What a delight it was to see bags of Finger Limes at the green shed last week!
They have a short season, so use them now. The fun part in using them is cutting them in half, massaging them and squeezing them like toothpaste to get the little pearls out.
Finger Lime Syrup
- 1.5 cups of sugar
- 1 cup of water
- Flesh from 6 large finger limes
Simmer sugar, water and limes for 10 minutes until thick.
Strain into a bottle and use on pancakes or as a desert with fruit and ice cream.
The Finger Lime (Citrus australasica) is a rare rainforest tree originally from the Eastern coast of Australia.
The Finger Lime is native to Australia and has been used as a food source for many thousands of generations by the Australian Aboriginal people.
Due to land clearing by European settlement for farming, much of this rare fruit was destroyed; however isolated pockets of sub-tropical rainforest on private land and National Parks still remain with some Finger Lime trees surviving.
They are found in their natural state in the Northern Rivers District of New South Wales , the hinterland of Byron Bay and on our beautiful Tamborine Mountain.
Because the fruit is so similar in appearance to fish eggs it is often referred to as "lime caviar", "caviar lime" or "citrus caviar".
Any food with caviar in its name gets my interest straight away!
The commercially grown finger limes are now grafted on to "trifoliata" root stock for strength and vigour. The native Finger Lime fruit is pale green, but now a virtual rainbow of varieties and colours are available.
With varieties that sound like a paint colour chart, such as “Purple Viola”, “Pink Ice”, “Jali Red”, “Mia Rose” and “Rainforest, Jade, Diamond, Garnet, Pearl and Topaz” Who could resist a fruit with such wonderful exotic names.
Ginger and Finger Lime Vinaigrette
The lime 'caviar pearls' compliment any cultures' cooking, and it goes particularly well with fresh Australian seafood. The uses are only limited by your creative cooking imagination.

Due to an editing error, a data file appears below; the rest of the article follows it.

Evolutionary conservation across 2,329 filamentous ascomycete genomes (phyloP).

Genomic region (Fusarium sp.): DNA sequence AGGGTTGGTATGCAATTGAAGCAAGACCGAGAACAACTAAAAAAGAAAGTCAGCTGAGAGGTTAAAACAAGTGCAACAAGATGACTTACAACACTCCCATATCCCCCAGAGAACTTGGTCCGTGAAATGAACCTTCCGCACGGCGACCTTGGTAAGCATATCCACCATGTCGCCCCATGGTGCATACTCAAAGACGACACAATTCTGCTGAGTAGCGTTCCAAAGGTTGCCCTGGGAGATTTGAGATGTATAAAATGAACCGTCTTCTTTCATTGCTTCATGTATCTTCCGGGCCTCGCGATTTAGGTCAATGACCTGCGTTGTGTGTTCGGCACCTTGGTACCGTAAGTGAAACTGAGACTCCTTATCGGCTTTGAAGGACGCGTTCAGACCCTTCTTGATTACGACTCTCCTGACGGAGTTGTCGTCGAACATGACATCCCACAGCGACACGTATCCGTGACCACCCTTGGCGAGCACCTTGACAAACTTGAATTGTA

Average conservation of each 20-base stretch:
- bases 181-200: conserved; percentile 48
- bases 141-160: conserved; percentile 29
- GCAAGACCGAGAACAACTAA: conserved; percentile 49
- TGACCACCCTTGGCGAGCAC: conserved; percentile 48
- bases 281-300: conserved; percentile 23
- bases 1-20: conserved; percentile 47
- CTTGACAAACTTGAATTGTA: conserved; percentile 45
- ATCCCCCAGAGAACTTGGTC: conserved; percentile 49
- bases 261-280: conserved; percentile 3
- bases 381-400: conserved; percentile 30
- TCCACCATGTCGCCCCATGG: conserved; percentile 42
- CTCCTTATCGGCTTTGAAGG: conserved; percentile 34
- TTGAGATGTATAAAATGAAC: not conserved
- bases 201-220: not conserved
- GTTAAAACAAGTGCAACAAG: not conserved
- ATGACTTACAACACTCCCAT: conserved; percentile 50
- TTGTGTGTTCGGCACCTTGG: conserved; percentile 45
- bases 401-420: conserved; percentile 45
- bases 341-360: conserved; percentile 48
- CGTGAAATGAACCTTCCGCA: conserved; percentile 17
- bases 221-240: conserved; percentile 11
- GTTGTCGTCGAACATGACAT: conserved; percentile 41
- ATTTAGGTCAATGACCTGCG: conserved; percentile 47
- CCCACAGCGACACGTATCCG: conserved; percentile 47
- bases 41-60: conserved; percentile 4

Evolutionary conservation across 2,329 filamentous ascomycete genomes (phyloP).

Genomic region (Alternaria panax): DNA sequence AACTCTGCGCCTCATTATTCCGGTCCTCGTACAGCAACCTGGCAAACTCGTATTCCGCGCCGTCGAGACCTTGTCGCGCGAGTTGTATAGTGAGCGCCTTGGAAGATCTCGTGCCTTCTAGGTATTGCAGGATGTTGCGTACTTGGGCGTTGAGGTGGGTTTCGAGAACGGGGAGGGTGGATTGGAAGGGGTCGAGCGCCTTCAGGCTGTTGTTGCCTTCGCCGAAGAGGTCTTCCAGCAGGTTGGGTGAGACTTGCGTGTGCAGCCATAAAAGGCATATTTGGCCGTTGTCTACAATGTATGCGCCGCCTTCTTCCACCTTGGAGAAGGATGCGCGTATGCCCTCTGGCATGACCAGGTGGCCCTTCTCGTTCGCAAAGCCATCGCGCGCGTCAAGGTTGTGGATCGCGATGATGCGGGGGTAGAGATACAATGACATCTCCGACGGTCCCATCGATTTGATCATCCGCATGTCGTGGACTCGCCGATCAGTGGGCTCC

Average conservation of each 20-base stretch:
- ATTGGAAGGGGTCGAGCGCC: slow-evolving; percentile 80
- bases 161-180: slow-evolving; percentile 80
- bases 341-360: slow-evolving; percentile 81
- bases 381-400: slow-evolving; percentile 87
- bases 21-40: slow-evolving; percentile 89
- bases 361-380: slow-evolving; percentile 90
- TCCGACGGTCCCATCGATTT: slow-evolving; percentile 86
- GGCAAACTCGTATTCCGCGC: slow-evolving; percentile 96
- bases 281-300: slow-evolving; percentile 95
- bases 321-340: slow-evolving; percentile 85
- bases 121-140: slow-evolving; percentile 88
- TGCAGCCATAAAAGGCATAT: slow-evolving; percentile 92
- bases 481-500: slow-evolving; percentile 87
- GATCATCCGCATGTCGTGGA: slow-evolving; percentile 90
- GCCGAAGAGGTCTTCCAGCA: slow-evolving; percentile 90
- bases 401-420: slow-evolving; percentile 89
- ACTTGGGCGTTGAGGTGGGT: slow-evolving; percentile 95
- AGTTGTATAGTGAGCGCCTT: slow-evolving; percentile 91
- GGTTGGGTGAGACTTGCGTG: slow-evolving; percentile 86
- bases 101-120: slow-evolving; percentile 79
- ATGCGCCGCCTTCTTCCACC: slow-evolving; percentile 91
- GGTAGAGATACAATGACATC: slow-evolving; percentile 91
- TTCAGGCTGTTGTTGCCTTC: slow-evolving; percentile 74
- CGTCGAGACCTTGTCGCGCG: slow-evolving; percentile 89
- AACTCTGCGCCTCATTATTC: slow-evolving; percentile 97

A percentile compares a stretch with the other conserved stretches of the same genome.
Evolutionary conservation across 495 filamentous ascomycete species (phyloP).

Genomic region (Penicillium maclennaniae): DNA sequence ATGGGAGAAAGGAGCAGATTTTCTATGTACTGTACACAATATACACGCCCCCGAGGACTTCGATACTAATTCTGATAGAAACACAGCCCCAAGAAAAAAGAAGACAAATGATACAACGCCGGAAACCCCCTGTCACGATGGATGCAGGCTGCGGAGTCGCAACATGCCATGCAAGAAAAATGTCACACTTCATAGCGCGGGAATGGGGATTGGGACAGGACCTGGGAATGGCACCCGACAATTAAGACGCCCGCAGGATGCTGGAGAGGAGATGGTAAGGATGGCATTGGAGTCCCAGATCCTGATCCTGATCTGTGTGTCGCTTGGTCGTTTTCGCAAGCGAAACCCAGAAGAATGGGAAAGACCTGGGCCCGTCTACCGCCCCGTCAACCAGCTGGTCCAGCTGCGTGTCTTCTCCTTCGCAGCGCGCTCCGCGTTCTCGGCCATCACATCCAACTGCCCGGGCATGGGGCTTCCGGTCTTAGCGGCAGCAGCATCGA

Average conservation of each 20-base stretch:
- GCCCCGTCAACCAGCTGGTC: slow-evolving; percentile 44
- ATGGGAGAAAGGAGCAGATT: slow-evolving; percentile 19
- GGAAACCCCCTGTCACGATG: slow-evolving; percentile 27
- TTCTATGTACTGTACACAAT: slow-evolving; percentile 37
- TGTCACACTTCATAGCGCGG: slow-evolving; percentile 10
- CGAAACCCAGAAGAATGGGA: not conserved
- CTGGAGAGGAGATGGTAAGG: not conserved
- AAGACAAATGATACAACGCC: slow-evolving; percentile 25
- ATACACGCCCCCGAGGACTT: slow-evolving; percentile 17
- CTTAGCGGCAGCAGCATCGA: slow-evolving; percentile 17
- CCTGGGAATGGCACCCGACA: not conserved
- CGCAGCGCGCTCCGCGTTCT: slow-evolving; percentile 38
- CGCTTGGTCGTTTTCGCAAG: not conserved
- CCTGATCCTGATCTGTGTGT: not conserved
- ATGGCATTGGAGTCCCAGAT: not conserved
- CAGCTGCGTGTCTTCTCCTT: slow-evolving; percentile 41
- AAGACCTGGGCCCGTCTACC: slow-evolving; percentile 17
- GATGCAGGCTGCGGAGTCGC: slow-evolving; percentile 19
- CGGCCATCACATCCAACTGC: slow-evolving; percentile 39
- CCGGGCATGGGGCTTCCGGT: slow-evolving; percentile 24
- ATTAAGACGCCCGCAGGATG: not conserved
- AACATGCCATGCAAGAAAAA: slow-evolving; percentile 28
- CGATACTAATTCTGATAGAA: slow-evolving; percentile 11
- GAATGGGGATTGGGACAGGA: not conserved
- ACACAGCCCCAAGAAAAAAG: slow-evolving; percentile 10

Finger Limes can be frozen for later use, the skin goes soft but the fruit keeps its unique pearl like quality.
The small unique vesicles or lime crystals that make up the fruit pulp, "pop" as you eat them releasing a fresh burst of lime juice into your mouth.
I have been using them in the cooking school in the last 2 weeks and people who have eaten them before all say they are great in a Gin and Tonic or floating in a champagne cocktail!!
There are other uses though that don’t include alcohol:
- An attractive garnish on all seafood, especially oysters and Japanese style dishes
- In Asian style dips and sauces
- Substitute for lemon juice salad dressings
- Use instead of citrus rind in cakes and icings
- Great in a lemon custard tart, or mixed with cream as a desert sauce
- Other uses are in jams and relishes and Thai curries.
Finger Limes Are Environmentally Friendly
Because they are an Australian native they are suited to growing here.
They require very little fertilizer and water, don’t need to be sprayed for pests and their feature that I like the best (besides the delicious fruit) is their thorny branches provide a natural habitat for birds to nest.
The more birds that are in my garden the better, as they eat the grubs that have their eyes on my kitchen garden and fruit trees.